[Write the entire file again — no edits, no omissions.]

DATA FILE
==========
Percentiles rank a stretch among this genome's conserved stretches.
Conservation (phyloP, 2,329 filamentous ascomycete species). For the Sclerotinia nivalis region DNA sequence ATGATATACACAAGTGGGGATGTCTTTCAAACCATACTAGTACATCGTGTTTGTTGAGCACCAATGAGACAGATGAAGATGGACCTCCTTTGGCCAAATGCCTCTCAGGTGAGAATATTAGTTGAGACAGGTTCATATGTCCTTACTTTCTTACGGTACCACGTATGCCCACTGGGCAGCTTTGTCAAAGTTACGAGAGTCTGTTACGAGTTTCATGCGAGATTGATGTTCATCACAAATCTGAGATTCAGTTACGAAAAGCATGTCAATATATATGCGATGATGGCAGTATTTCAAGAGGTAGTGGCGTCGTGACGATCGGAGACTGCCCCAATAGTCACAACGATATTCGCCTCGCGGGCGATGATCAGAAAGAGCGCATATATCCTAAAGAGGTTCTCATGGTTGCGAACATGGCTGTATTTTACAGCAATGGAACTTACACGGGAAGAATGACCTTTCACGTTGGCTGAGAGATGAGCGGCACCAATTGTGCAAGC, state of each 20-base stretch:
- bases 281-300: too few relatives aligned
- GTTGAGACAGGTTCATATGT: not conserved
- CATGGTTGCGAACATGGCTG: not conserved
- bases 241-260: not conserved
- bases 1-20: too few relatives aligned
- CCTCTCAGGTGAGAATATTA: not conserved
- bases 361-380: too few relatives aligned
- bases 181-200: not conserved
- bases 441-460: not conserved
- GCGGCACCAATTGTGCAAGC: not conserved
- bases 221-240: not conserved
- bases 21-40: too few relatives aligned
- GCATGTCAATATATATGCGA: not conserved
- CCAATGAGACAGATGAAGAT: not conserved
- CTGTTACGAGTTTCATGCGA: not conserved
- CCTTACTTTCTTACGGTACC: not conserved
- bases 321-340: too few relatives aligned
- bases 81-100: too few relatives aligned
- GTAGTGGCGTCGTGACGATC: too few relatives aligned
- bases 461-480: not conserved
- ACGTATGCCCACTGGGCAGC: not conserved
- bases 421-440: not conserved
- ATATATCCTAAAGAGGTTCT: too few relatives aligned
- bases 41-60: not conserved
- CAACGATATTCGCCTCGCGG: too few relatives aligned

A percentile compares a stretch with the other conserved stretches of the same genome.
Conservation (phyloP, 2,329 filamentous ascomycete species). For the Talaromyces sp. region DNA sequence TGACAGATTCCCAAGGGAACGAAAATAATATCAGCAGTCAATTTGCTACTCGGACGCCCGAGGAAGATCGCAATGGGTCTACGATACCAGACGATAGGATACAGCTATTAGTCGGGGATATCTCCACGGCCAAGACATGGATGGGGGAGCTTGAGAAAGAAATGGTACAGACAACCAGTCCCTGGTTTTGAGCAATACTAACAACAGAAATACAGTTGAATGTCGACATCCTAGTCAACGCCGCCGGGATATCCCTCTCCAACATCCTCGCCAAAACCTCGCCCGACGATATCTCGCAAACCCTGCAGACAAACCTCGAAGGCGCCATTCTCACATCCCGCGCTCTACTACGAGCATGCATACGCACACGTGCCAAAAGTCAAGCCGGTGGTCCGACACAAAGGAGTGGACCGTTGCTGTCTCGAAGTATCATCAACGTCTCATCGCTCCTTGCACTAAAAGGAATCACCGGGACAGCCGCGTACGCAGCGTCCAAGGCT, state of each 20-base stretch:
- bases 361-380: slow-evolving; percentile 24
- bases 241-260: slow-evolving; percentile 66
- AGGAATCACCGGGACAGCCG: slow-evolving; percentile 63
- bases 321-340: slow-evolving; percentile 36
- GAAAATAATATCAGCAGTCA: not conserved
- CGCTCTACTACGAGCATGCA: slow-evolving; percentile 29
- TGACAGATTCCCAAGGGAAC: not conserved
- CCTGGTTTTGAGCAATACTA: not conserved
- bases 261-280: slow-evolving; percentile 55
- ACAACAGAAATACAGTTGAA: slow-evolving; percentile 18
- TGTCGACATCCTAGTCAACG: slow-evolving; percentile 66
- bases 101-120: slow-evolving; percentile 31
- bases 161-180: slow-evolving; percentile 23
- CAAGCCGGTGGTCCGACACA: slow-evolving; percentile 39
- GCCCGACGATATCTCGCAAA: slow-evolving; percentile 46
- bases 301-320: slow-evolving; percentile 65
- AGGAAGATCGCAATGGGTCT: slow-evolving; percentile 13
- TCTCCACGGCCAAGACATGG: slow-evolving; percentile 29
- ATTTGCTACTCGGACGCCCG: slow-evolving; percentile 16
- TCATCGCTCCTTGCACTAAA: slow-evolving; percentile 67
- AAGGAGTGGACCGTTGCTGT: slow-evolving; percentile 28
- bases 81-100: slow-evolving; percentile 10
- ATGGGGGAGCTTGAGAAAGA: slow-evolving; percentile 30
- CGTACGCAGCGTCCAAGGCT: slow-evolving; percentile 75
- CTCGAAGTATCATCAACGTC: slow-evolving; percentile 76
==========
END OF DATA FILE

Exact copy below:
Percentiles rank a stretch among this genome's conserved stretches.
Conservation (phyloP, 2,329 filamentous ascomycete species). For the Sclerotinia nivalis region DNA sequence ATGATATACACAAGTGGGGATGTCTTTCAAACCATACTAGTACATCGTGTTTGTTGAGCACCAATGAGACAGATGAAGATGGACCTCCTTTGGCCAAATGCCTCTCAGGTGAGAATATTAGTTGAGACAGGTTCATATGTCCTTACTTTCTTACGGTACCACGTATGCCCACTGGGCAGCTTTGTCAAAGTTACGAGAGTCTGTTACGAGTTTCATGCGAGATTGATGTTCATCACAAATCTGAGATTCAGTTACGAAAAGCATGTCAATATATATGCGATGATGGCAGTATTTCAAGAGGTAGTGGCGTCGTGACGATCGGAGACTGCCCCAATAGTCACAACGATATTCGCCTCGCGGGCGATGATCAGAAAGAGCGCATATATCCTAAAGAGGTTCTCATGGTTGCGAACATGGCTGTATTTTACAGCAATGGAACTTACACGGGAAGAATGACCTTTCACGTTGGCTGAGAGATGAGCGGCACCAATTGTGCAAGC, state of each 20-base stretch:
- bases 281-300: too few relatives aligned
- GTTGAGACAGGTTCATATGT: not conserved
- CATGGTTGCGAACATGGCTG: not conserved
- bases 241-260: not conserved
- bases 1-20: too few relatives aligned
- CCTCTCAGGTGAGAATATTA: not conserved
- bases 361-380: too few relatives aligned
- bases 181-200: not conserved
- bases 441-460: not conserved
- GCGGCACCAATTGTGCAAGC: not conserved
- bases 221-240: not conserved
- bases 21-40: too few relatives aligned
- GCATGTCAATATATATGCGA: not conserved
- CCAATGAGACAGATGAAGAT: not conserved
- CTGTTACGAGTTTCATGCGA: not conserved
- CCTTACTTTCTTACGGTACC: not conserved
- bases 321-340: too few relatives aligned
- bases 81-100: too few relatives aligned
- GTAGTGGCGTCGTGACGATC: too few relatives aligned
- bases 461-480: not conserved
- ACGTATGCCCACTGGGCAGC: not conserved
- bases 421-440: not conserved
- ATATATCCTAAAGAGGTTCT: too few relatives aligned
- bases 41-60: not conserved
- CAACGATATTCGCCTCGCGG: too few relatives aligned

A percentile compares a stretch with the other conserved stretches of the same genome.
Conservation (phyloP, 2,329 filamentous ascomycete species). For the Talaromyces sp. region DNA sequence TGACAGATTCCCAAGGGAACGAAAATAATATCAGCAGTCAATTTGCTACTCGGACGCCCGAGGAAGATCGCAATGGGTCTACGATACCAGACGATAGGATACAGCTATTAGTCGGGGATATCTCCACGGCCAAGACATGGATGGGGGAGCTTGAGAAAGAAATGGTACAGACAACCAGTCCCTGGTTTTGAGCAATACTAACAACAGAAATACAGTTGAATGTCGACATCCTAGTCAACGCCGCCGGGATATCCCTCTCCAACATCCTCGCCAAAACCTCGCCCGACGATATCTCGCAAACCCTGCAGACAAACCTCGAAGGCGCCATTCTCACATCCCGCGCTCTACTACGAGCATGCATACGCACACGTGCCAAAAGTCAAGCCGGTGGTCCGACACAAAGGAGTGGACCGTTGCTGTCTCGAAGTATCATCAACGTCTCATCGCTCCTTGCACTAAAAGGAATCACCGGGACAGCCGCGTACGCAGCGTCCAAGGCT, state of each 20-base stretch:
- bases 361-380: slow-evolving; percentile 24
- bases 241-260: slow-evolving; percentile 66
- AGGAATCACCGGGACAGCCG: slow-evolving; percentile 63
- bases 321-340: slow-evolving; percentile 36
- GAAAATAATATCAGCAGTCA: not conserved
- CGCTCTACTACGAGCATGCA: slow-evolving; percentile 29
- TGACAGATTCCCAAGGGAAC: not conserved
- CCTGGTTTTGAGCAATACTA: not conserved
- bases 261-280: slow-evolving; percentile 55
- ACAACAGAAATACAGTTGAA: slow-evolving; percentile 18
- TGTCGACATCCTAGTCAACG: slow-evolving; percentile 66
- bases 101-120: slow-evolving; percentile 31
- bases 161-180: slow-evolving; percentile 23
- CAAGCCGGTGGTCCGACACA: slow-evolving; percentile 39
- GCCCGACGATATCTCGCAAA: slow-evolving; percentile 46
- bases 301-320: slow-evolving; percentile 65
- AGGAAGATCGCAATGGGTCT: slow-evolving; percentile 13
- TCTCCACGGCCAAGACATGG: slow-evolving; percentile 29
- ATTTGCTACTCGGACGCCCG: slow-evolving; percentile 16
- TCATCGCTCCTTGCACTAAA: slow-evolving; percentile 67
- AAGGAGTGGACCGTTGCTGT: slow-evolving; percentile 28
- bases 81-100: slow-evolving; percentile 10
- ATGGGGGAGCTTGAGAAAGA: slow-evolving; percentile 30
- CGTACGCAGCGTCCAAGGCT: slow-evolving; percentile 75
- CTCGAAGTATCATCAACGTC: slow-evolving; percentile 76